MARBLED MOUSSE PIES
If you’ve read my other posts then you will have heard me previously mention my lack of skill when it comes to making pastry. Because of this I quite often make this using a cheesecake-style biscuit crust but to be honest if you can use a sweet crust pastry then it is far less messy to serve.
Both ways taste equally good – it’s all about the filling here. You don’t even have to make this into a pie in fact, just layer or marble the two mousses into pretty glasses or serving dishes.
This is a little prone to melting in warmer weather so be sure to keep it chilled until you’re ready to devour.
8 inch sweet crust pastry case or biscuit crust
150g 70% cocoa chocolate
150g white chocolate
4 eggs (separated)
300ml double cream
1 tsp vanilla paste
spirit or liquer of your choice or zest of one orange
pinch of salt
1 tbsp sugar (optional)
Before you start it’s always best when working with chocolate to make sure that all your ingredients are the same temperature.
In separate bowls melt the two chocolates adding your chosen flavouring to the dark chocolate and the vanilla paste to the white chocolate.
Once they are melted but still slightly warm (so that the egg yolks cook when they are added) beat one egg yolk into the white chocolate and three egg yolks (one at a time) into the dark choc.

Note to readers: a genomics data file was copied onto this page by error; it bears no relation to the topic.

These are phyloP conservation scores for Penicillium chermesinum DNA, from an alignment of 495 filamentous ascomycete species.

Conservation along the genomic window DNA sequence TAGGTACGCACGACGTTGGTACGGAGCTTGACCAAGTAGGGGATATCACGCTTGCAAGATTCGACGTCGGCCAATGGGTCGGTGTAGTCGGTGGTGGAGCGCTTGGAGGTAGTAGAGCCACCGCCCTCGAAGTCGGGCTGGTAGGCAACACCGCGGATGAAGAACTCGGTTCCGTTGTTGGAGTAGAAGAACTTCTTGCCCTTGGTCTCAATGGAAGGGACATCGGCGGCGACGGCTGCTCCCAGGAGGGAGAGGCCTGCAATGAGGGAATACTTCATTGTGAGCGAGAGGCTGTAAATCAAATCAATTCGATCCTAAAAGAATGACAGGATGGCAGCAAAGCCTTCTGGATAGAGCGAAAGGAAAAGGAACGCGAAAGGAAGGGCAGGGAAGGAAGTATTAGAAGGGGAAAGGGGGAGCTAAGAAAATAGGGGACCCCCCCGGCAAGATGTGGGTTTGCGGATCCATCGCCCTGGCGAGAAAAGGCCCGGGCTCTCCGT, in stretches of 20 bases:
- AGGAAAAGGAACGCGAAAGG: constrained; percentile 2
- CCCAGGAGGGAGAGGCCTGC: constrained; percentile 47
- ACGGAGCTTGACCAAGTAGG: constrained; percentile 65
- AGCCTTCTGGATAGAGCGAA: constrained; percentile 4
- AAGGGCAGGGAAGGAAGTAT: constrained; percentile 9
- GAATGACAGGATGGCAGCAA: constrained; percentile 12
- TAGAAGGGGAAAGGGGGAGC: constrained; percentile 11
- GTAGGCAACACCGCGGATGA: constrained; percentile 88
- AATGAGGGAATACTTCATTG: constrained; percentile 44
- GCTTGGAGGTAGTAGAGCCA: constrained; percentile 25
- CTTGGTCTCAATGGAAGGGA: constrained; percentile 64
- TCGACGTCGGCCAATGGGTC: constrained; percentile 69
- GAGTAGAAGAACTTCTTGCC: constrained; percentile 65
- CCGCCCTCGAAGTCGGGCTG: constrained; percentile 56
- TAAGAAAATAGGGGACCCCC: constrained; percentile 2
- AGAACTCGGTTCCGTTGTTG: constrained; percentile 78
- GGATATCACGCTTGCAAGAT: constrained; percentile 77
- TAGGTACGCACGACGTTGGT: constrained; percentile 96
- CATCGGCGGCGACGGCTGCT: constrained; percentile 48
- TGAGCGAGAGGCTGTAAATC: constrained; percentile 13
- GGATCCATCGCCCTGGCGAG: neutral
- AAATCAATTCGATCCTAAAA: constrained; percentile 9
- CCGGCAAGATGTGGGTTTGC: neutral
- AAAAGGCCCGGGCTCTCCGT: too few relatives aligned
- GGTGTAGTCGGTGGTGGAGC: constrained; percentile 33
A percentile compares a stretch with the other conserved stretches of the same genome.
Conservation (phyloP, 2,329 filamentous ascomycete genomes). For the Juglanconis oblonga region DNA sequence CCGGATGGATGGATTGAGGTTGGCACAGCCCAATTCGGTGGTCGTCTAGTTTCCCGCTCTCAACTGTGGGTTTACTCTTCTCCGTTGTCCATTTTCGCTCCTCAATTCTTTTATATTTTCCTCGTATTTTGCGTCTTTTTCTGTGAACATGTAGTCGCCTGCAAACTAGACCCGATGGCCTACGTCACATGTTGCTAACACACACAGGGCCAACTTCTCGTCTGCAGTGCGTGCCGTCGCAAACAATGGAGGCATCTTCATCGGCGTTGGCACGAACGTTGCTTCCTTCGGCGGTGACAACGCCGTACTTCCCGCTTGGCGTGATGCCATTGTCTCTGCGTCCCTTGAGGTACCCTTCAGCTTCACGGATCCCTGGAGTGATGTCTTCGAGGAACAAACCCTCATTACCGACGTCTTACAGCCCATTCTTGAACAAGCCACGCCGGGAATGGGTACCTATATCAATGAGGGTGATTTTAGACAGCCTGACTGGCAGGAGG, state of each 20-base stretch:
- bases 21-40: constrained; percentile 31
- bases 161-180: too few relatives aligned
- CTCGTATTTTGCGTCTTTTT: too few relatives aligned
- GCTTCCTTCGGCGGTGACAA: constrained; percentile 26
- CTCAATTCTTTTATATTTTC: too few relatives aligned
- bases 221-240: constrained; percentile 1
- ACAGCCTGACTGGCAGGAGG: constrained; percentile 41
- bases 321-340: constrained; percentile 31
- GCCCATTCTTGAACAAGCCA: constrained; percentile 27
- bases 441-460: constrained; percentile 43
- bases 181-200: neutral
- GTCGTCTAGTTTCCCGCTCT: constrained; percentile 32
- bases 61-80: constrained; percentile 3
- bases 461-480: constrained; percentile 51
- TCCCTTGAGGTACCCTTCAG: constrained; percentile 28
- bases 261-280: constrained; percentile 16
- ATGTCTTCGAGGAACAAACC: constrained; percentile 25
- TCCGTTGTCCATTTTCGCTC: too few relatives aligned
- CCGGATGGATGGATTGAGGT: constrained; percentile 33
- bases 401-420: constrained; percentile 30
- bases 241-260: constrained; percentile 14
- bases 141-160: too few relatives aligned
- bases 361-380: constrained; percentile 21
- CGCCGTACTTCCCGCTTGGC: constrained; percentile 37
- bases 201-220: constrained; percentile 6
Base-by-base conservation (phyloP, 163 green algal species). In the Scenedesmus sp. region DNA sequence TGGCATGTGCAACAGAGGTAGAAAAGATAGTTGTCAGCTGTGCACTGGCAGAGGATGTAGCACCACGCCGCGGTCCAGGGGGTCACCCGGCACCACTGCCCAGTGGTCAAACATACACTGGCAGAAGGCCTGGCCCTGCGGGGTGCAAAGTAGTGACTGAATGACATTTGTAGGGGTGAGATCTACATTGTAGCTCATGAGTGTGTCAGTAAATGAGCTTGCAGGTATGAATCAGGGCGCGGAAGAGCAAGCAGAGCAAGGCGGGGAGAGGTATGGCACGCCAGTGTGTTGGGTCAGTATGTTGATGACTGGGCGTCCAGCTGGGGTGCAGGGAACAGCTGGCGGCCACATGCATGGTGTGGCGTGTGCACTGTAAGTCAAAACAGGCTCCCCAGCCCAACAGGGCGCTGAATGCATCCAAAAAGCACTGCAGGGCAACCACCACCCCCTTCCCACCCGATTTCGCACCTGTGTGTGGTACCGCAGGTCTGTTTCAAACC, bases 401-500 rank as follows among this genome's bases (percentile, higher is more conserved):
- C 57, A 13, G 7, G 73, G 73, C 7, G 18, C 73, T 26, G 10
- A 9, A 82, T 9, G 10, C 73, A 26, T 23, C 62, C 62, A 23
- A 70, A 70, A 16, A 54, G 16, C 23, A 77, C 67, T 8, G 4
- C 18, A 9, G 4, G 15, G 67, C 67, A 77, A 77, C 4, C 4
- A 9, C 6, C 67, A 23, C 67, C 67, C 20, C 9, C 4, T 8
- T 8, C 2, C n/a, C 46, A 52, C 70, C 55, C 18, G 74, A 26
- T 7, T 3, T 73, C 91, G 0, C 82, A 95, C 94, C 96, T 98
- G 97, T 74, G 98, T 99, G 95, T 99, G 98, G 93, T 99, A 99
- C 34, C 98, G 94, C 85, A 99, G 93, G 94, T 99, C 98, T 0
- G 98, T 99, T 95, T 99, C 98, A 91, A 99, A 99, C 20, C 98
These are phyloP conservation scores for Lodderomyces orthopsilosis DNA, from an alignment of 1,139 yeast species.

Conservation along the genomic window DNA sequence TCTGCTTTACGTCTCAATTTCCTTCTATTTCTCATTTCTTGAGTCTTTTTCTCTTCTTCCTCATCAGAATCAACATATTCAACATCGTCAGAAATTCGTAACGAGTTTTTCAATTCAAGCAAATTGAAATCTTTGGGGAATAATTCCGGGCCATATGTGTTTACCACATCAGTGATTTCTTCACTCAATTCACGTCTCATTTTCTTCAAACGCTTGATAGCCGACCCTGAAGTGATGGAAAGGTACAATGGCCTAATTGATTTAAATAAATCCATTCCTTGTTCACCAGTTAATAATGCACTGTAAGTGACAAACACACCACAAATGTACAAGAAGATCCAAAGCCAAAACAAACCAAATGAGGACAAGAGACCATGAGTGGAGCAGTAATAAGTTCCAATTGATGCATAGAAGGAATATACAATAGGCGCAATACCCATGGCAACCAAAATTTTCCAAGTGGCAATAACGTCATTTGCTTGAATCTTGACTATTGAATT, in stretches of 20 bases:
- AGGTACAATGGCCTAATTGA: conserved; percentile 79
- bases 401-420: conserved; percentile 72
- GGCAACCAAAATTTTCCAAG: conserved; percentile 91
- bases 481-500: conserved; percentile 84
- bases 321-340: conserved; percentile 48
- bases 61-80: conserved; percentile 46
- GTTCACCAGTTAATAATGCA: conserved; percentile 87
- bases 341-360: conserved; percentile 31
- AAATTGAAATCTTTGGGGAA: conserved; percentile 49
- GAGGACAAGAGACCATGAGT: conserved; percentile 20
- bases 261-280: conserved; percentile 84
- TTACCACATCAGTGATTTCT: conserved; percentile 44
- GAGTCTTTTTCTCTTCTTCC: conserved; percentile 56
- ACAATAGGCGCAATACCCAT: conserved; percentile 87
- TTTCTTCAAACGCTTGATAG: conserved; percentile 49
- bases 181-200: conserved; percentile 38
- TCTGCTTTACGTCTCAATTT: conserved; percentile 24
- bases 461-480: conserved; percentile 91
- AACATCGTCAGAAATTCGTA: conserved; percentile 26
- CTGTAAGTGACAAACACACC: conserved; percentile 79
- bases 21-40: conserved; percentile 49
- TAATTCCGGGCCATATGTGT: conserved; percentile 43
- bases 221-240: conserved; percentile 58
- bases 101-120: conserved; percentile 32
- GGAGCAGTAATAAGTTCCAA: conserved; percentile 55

Don’t panic if the chocolate seizes up a bit here, it often does – the next step will loosen it up.
Whisk the egg whites with a pinch of salt until they are really stiff. Mix one table spoon of the egg whites into each of the chocolates then carefully fold one quarter of what remains into the white chocolate and the rest into the dark chocolate.
Softly whip the double cream and fold one quarter of it into the white chocolate mousse. Add some sugar to the remaining cream if you don’t want the dark chocolate to be too bitter and then fold it into the dark chocolate.
Spoon blobs of the two mousses randomly into the pastry case and use a cocktail stick to swirl and marble them together. Leave in the fridge for an hour or so to firm up before serving, whilst you get the joy of licking out the mixing bowls.